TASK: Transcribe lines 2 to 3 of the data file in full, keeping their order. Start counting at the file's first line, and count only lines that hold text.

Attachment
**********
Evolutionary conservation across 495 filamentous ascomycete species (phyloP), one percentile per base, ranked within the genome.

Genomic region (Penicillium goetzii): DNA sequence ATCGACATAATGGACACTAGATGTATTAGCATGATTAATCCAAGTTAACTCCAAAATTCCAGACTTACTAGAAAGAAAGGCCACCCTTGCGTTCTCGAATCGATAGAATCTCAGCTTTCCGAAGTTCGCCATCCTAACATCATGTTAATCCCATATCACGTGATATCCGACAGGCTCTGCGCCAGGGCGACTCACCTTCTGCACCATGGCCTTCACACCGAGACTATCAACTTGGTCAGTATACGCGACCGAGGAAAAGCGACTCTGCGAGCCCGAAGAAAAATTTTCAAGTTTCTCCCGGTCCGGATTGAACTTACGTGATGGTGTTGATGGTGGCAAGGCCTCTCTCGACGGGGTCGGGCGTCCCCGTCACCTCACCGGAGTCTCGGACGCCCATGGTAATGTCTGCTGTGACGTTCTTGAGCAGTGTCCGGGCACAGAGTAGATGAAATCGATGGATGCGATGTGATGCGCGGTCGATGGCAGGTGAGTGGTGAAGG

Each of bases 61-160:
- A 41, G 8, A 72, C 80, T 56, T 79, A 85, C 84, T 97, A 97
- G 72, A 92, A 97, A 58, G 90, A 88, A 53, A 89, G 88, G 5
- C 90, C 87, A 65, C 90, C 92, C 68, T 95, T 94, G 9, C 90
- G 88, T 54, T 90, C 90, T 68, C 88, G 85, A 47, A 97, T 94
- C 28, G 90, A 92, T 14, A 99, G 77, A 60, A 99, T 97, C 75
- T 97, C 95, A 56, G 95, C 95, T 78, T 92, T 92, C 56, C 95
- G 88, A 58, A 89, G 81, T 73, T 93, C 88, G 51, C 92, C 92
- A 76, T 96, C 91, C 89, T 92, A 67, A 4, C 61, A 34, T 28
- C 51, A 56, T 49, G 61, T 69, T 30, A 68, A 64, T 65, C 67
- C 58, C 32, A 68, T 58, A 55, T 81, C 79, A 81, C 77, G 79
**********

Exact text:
Genomic region (Penicillium goetzii): DNA sequence ATCGACATAATGGACACTAGATGTATTAGCATGATTAATCCAAGTTAACTCCAAAATTCCAGACTTACTAGAAAGAAAGGCCACCCTTGCGTTCTCGAATCGATAGAATCTCAGCTTTCCGAAGTTCGCCATCCTAACATCATGTTAATCCCATATCACGTGATATCCGACAGGCTCTGCGCCAGGGCGACTCACCTTCTGCACCATGGCCTTCACACCGAGACTATCAACTTGGTCAGTATACGCGACCGAGGAAAAGCGACTCTGCGAGCCCGAAGAAAAATTTTCAAGTTTCTCCCGGTCCGGATTGAACTTACGTGATGGTGTTGATGGTGGCAAGGCCTCTCTCGACGGGGTCGGGCGTCCCCGTCACCTCACCGGAGTCTCGGACGCCCATGGTAATGTCTGCTGTGACGTTCTTGAGCAGTGTCCGGGCACAGAGTAGATGAAATCGATGGATGCGATGTGATGCGCGGTCGATGGCAGGTGAGTGGTGAAGG

Each of bases 61-160: